Ok y'all, I need any advice you can give on which direction to take my nursing career. I have had the hardest time with making this decision.
Choice #1: CRNA School
Choice #2: FNP School
Just a bit of background info: I went to nursing school in the first place to go to CRNA School. The hospital required one year of med-surg prior to transferring to ICU, which is what I did. After only eight months in an SICU, my husband and I moved for him to start med school. During the first two years, I was able to do occasional 4-8 week contracts in a CICU. We moved again in 2004, where up until May of 2006, I worked in a neuro-intensive care unit for two years. I have not worked since then. I am 31 and we are trying to start a family. Can you go to CRNA School, be a good spouse/parent and maintain good grades?
Anyway, my dilemma is which way to go- CRNA or FNP. I know that despite being in Critical Care for some time, I still get very nervous with extremely sick patients and often ask other nurses for their opinions in matters (I know that CRNA's need to be confident and have the ability to act immediately in critical situations). Also, I lack code experience, as we rarely had codes in NICU. Not to mention that the next class starts in Fall 2008 (if I get in). Also, we live over an hour from the program. The clinical aspect can be completed in my home town hospital.
Furthermore, I have not belonged to any nursing organizations nor have I done any volunteer work since college. Does this weigh heavily on admission selections? My understanding is that CRNA School is extremely competitive.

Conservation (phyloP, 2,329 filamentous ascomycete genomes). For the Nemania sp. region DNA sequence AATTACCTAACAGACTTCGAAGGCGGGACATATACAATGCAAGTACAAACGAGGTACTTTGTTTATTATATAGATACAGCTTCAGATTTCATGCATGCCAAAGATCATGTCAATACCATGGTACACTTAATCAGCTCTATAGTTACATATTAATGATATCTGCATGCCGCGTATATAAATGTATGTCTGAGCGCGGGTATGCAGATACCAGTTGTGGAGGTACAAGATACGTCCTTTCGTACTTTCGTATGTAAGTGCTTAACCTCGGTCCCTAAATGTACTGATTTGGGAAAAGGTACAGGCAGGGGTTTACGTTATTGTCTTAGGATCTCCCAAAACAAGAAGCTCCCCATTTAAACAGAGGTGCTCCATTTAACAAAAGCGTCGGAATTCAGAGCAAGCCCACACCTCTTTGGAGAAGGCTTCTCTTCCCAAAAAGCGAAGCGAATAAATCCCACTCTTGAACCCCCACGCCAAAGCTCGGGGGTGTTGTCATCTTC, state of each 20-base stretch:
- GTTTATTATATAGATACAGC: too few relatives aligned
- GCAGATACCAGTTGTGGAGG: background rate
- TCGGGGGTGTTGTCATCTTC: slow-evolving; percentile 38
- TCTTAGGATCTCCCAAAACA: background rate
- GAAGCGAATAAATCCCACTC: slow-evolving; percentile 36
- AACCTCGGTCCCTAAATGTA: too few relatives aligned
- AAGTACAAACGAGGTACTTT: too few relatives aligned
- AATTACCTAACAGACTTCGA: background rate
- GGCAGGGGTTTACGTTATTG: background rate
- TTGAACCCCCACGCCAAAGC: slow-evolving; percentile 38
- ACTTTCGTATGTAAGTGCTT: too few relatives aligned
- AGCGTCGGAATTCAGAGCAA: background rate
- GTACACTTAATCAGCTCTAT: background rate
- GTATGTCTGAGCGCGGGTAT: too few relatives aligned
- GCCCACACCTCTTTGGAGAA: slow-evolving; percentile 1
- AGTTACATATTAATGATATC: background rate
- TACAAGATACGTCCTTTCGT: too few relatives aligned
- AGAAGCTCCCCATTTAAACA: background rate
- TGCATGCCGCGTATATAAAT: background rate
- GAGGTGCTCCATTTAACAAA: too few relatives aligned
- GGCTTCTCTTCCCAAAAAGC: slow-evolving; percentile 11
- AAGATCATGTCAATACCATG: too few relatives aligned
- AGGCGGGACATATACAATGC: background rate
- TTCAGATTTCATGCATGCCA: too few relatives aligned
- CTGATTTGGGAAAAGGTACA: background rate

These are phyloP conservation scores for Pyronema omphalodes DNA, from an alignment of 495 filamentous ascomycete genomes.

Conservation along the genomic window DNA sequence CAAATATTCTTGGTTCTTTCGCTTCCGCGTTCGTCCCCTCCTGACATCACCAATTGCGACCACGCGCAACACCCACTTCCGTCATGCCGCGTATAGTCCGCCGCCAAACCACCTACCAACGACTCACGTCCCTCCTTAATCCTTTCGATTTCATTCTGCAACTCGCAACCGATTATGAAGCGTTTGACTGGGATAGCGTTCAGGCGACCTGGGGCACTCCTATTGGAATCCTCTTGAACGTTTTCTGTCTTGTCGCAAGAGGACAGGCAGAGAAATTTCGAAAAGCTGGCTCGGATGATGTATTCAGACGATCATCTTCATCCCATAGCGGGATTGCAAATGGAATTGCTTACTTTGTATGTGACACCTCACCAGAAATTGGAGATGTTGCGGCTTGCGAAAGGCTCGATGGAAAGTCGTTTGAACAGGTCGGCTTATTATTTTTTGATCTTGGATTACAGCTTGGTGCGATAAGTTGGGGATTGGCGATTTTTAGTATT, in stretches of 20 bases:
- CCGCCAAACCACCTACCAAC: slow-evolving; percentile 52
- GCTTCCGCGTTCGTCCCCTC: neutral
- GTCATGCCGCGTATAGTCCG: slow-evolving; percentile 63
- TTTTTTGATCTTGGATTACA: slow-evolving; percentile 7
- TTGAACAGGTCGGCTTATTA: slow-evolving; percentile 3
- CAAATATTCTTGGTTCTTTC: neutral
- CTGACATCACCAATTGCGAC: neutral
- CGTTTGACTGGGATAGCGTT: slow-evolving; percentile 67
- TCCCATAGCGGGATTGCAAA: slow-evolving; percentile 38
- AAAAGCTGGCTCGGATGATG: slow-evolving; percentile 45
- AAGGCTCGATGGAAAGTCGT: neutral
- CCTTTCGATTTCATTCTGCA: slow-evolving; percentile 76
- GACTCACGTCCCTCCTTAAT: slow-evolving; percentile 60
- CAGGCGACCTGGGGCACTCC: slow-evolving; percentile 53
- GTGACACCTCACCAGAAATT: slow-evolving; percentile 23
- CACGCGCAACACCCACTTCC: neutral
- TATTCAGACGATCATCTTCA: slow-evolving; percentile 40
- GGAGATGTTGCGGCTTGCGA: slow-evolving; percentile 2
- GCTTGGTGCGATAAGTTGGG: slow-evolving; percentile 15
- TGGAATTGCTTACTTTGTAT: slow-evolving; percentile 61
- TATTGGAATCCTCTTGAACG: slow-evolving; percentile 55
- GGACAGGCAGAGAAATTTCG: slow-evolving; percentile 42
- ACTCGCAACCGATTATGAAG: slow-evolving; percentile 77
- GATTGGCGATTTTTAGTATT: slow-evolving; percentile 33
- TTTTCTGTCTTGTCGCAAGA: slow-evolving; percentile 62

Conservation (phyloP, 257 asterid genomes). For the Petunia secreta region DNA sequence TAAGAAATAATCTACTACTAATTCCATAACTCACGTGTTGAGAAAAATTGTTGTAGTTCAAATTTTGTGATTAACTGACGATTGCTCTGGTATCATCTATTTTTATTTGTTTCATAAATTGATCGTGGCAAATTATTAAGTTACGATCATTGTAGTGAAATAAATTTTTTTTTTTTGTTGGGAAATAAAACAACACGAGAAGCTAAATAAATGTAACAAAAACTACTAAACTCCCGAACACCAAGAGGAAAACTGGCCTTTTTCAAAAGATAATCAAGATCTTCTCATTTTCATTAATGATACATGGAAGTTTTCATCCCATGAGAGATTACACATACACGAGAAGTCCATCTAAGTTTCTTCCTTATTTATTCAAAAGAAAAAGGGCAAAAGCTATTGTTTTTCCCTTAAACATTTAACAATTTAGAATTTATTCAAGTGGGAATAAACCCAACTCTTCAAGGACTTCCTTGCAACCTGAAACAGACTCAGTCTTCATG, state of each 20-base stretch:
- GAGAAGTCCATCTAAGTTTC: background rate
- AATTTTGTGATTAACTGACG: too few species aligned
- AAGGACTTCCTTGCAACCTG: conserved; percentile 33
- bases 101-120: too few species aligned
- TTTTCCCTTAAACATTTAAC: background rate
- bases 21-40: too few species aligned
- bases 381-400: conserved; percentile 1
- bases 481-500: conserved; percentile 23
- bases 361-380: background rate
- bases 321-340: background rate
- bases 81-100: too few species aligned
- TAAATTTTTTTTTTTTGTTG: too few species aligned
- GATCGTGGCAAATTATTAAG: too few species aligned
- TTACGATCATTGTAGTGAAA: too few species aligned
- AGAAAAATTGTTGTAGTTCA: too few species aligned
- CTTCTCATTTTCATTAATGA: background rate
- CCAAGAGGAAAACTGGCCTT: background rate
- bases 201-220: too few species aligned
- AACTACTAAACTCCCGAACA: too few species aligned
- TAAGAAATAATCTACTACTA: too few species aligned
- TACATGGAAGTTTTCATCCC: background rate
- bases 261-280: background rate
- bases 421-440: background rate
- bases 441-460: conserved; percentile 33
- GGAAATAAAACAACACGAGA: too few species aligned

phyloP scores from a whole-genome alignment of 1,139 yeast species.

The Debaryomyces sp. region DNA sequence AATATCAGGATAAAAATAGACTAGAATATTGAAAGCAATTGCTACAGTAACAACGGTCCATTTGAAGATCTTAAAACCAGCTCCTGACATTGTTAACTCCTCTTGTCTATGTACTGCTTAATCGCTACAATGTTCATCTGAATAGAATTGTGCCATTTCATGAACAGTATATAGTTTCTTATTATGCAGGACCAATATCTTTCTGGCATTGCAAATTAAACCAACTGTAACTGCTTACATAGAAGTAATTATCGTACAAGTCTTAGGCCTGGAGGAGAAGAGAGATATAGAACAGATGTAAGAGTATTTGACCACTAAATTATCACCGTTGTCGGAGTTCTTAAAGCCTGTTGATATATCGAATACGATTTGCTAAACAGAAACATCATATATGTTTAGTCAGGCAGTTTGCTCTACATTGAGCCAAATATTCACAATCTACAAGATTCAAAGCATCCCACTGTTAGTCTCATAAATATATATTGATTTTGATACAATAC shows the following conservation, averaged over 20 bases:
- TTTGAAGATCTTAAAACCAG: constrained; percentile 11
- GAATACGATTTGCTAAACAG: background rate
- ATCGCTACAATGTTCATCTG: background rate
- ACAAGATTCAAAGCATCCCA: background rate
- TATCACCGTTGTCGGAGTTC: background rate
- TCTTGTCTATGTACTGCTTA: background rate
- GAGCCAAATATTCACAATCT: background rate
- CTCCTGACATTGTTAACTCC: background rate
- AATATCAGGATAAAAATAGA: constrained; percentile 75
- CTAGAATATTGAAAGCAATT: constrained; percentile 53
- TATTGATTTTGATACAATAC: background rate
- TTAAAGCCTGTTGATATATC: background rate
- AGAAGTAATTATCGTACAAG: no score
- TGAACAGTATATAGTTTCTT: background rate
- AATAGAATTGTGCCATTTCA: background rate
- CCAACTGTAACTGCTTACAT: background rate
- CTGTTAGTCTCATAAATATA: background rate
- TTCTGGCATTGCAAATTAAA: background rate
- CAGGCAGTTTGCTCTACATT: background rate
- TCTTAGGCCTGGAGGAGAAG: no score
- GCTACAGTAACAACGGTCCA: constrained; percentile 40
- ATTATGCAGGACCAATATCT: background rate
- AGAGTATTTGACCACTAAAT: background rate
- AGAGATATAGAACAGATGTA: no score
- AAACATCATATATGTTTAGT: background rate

As for being a nurse practitioner, the next class starts in Fall 2007 and is online; clinicals are done in the home town. My husband would finish his residency around the same time I would complete the FNP program. Most likely, I would then work with him.
Is it crazy that this is such a hard decision? I know that the pro's to being a CRNA are not only the great salaries, but the multitude of available jobs, not to mention the 96% job satisfaction (isn't that correct?). Nurse practitioners, for the same amount of time spent in school make much less and the job market has dwindled (in the case that I did not work with my husband).
Any words of wisdom would be greatly appreciated! Thanks!
Jan 13, '07
Quote from Bunny Bear
.......My understanding is that CRNA School is extremely competitive. .......
Frankly, all other considerations aside, if you do not have the burning desire to become a CRNA, my advice is: don't waste your time.